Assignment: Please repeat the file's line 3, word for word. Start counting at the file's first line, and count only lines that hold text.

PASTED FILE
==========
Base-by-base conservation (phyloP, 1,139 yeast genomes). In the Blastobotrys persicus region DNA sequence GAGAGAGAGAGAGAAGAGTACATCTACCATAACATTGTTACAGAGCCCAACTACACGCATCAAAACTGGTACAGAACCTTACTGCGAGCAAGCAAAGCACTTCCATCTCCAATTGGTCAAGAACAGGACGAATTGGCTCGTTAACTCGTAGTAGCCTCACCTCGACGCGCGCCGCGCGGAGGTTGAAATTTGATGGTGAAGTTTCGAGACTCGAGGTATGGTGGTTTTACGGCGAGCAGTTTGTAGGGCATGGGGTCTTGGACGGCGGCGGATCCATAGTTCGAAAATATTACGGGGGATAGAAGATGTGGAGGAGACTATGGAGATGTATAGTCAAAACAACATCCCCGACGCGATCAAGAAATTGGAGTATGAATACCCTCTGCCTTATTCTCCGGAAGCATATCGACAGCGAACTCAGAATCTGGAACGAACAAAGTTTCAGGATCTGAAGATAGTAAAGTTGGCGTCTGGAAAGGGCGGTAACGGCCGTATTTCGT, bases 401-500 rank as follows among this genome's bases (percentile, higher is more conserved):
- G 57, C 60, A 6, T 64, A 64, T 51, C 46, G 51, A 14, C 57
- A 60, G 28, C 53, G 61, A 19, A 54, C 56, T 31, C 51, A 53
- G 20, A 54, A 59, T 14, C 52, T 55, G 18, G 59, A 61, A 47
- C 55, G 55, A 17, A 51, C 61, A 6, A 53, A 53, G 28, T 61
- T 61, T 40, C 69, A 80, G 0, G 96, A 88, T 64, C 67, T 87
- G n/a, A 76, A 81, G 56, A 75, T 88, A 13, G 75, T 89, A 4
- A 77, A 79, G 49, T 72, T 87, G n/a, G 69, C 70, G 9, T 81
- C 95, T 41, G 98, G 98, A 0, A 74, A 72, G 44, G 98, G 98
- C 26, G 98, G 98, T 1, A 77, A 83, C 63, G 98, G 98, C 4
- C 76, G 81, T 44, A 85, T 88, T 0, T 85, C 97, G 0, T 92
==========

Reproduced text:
- A 60, G 28, C 53, G 61, A 19, A 54, C 56, T 31, C 51, A 53